lost another round.
The Boston Globe
Friday, January 5, 2007
By Charles Fried
Deval Patrick is off to a bad start. If the amendment to prohibit gay
marriage ever reaches the people, I shall vote against it.
I regret that the Supreme Judicial Court, in its closely divided 2003
decision in the Goodridge case, proclaimed that the state Constitution
requires same-sex marriage. The Supreme Court of New Jersey -- a court
with as distinguished and liberal a tradition as the SJC in a state
whose constitution is not markedly different from our own -- got it
right when it decided last year that same-sex couples must be allowed to
contract civil unions, with all the material privileges and duties that
marriage accords to opposite-sex couples.
This is a demand of liberty. These privileges and duties arise out of
contractual arrangements freely undertaken by the parties, and the state
has no sufficient reason to deny same-sex couples that facility, any
more than it should deny couples the right to transfer property, name
each other their guardians in times of illness, enter partnerships of
many kinds. New Jersey joins five states that now have something like
civil unions or domestic partnerships.
But marriage is different. If all material aspects of the union are the
same as the state accords to marriage and all that is withheld is the
name of marriage, then it is a kind of civil blessing that is withheld.
I would not withhold it, but this last honorific and ceremonial step is
exactly one that should only be taken by the people, by the community
that bestows it.
To have the people's congratulation enacted and enforced by a 4-3 vote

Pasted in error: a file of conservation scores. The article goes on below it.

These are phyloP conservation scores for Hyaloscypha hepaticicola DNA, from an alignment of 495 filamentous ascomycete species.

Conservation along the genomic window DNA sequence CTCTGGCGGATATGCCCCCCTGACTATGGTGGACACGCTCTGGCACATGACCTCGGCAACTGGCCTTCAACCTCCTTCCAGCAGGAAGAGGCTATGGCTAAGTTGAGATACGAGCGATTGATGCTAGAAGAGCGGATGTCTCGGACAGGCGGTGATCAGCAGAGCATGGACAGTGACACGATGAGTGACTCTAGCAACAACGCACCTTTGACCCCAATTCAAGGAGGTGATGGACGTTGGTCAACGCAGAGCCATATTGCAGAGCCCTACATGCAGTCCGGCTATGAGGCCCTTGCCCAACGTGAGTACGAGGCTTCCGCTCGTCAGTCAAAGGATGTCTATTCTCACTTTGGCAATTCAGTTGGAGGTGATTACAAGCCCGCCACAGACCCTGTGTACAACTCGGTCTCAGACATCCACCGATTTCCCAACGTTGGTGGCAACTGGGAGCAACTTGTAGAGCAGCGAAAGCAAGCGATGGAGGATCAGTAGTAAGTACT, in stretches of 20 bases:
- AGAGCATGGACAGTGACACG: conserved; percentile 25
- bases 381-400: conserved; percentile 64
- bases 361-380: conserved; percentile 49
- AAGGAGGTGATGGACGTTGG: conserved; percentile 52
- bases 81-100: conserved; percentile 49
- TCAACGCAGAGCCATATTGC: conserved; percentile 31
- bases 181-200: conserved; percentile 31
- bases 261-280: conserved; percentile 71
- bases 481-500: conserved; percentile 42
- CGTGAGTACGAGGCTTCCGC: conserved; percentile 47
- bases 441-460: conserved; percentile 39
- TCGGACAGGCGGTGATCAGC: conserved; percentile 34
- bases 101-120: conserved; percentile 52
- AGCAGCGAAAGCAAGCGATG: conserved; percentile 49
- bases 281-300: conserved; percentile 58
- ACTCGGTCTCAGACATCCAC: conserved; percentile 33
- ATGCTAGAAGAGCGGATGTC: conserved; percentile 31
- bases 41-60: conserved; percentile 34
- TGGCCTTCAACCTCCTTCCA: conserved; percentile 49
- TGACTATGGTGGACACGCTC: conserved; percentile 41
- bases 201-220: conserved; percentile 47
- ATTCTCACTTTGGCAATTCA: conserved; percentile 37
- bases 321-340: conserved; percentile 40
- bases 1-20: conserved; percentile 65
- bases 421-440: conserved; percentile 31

of unelected judges is an offense to democracy, to the very notion of
the community in whose name the SJC decided. It as if we were all forced
to go to a party some do not want to attend. In its zeal for equality
the SJC overstepped these bounds, got it wrong.
But happily there is a way for the people to have their say after all,
to join the party. The state Constitution allows for the people to amend
it. After a sufficient number of citizens' signatures, the Legislature
must vote on a proposed amendment. And if a mere quarter of the
legislators approve the amendment twice, then the issue goes to the
people, whose constitution it is: not the courts', not the politicians',
not the legislators', not the governor's.
Just when it appeared that the Legislature was once again about to
disgrace itself by refusing to do its unambiguous constitutional duty
and failing to hold the vote on sending the referendum to the people (a
vote which to be sure can go against the amendment if 50 cannot be found
who are for it), the SJC spoke again.
This time it spoke unanimously: Decisions, the SJC said, stretching back
to 1935 put "the requirement to vote on the merits . . . beyond serious
question. . . . The members of the [Legislature] are the peoples'
elected representatives, and each one of them has taken an oath to
uphold the Constitution of the Commonwealth."
Yet Deval Patrick, our new chief magistrate, instead of showing
principled leadership by urging the Legislature to vote, but to vote the
proposal down, or, failing that, urging the people to reject it, has
resorted to ambiguous but lawless sloganeering, urging the legislators
to defeat the petition by all "appropriate" means. And if you thought
that meant voting against it, Patrick goes on to say that a civil right
should not be subject to a referendum, and more amazing that the
question of civil rights outweighs the provisions of the Constitution
providing for citizens' petitions to amend the Constitution.
The rule of law is fortunate that Senate President Robert E. Travaglini
insisted on doing his duty, Speaker Salvatore F. DiMasi and Deval
I wonder whether Deval Patrick had his fingers crossed yesterday when he
took the oath to uphold the Constitution.
Charles Fried teaches constitutional law at Harvard Law School. His
most recent book is "Modern Liberty and the Limits of Government."
The Salem News
Thursday, January 4, 2007
A Salem News editorial
Legislators stand tall for voters and the Constitution
Congratulations to the Massachusetts Legislature for finally following
the express dictate of the state constitution and taking a roll-call